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Reply with quote  #37 
Peter,
Our Lord enjoined Baptism and the Lords Supper (Communion) as 'rituals' of the Church to be performed by the churches and their members.  hence the 'two ordinances/sacraments of the Lord'.

Yes, I have troubles with Rome's celibate episcopate, I can see it as 'sliding in' for the presbyters/priests but not Bishops.  The Anglican Married Male Episcopate follows the 'text' much more exactly than does the current 'Roman' (Latin) Rite.  The East has a few widower Bishops.

Now they (Anglicans) are gong nuts, letting women think they're priests, and Bishops - It is nearly enough to drive a man back to the local High Church Baptists...

Royal,
There are several of the African Provinces that are WO  Free, fully in communion (at present) with the ABC.  Perhaps you could get 'extra-Provincial Primatal Oversight) for a 'conditional ordination' of a properly high-church Pisky....


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Ponocrates

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Reply with quote  #38 
Quote:
Originally Posted by royalcello
Traditionalist in his political and aesthetic views, though he still occasionally attends traditional Catholic services, without, of course, taking communion.  His loss of faith is no secret as he identifies as "Agnostique" on Facebook.


I tend to be that way somewhat.   I have respect for the history and tradition of the church and its aesthetics can be persuasive.   There is something divine at work, or it seems so, when I listen to Palestrina or Victoria.  I would prefer to advance the aesthetic, contemplative, and even humanitarian aspects of religion, however, it's hard for me to deal with it intellectually especially when it requires faith in certain propositions.   Also, I think it is too dogmatic about certain moral issues.  It's better to think through ethical problems rather than dictate (some humility, please) and I could use more of the Mother than the Father in the Church.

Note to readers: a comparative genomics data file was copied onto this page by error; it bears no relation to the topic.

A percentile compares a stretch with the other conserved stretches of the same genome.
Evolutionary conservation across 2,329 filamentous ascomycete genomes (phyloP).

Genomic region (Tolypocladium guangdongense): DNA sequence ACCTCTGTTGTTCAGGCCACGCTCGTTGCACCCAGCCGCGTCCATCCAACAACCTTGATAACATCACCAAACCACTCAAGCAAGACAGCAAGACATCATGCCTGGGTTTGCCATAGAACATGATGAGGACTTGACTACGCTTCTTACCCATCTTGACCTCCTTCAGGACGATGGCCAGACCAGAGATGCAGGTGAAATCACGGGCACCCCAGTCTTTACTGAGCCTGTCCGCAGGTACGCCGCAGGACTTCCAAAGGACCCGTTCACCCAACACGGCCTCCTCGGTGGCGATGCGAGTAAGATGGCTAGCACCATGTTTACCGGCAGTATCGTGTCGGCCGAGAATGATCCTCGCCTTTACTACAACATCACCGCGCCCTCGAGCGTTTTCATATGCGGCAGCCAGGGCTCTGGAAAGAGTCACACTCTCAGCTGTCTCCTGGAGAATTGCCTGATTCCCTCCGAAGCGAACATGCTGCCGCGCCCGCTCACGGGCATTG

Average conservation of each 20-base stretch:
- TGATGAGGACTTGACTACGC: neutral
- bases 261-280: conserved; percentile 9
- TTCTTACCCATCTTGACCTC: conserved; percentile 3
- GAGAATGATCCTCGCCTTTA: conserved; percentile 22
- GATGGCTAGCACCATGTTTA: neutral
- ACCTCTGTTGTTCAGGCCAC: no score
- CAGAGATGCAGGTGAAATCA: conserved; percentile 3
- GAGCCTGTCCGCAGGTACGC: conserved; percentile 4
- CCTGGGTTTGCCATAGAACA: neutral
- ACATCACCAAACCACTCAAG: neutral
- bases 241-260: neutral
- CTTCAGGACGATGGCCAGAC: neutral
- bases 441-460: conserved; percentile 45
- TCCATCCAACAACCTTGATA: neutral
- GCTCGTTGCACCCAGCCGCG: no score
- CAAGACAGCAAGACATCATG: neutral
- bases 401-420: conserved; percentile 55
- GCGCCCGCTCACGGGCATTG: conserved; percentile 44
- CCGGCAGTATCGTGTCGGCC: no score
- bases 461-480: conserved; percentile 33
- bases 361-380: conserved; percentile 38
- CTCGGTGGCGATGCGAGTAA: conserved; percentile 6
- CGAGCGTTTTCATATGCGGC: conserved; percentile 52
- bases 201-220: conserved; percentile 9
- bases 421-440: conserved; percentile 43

By the way thanks for your explanation in the next post.   I prefer Anglicanism because it is more similar to the Western (Roman) Catholic Church and Rite than say Eastern Orthodoxy.    I've tried the latter and although I appreciate the iconography and beauty of their churches and their ancient beginnings, the long standing and chanting is too foreign and tedious to me.  Also, in the US, most Orthodox churches are affiliated with a certain nationality, which makes me feel like a foreigner and outside the group.   I prefer the Western aesthetic and rite partly from familiarity.  The Anglican Church (at least the High church side of it) seems like an enriching variation of the Western church, which should be encouraged.   However, I still believe in a catholic church (small "c") and like to see more bonds and a show of mutual respect with similar churches like the RCC, the Orthodox churches, and some others, who still try to keep their traditional (not just scriptural) foundation.

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BaronVonServers

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Reply with quote  #39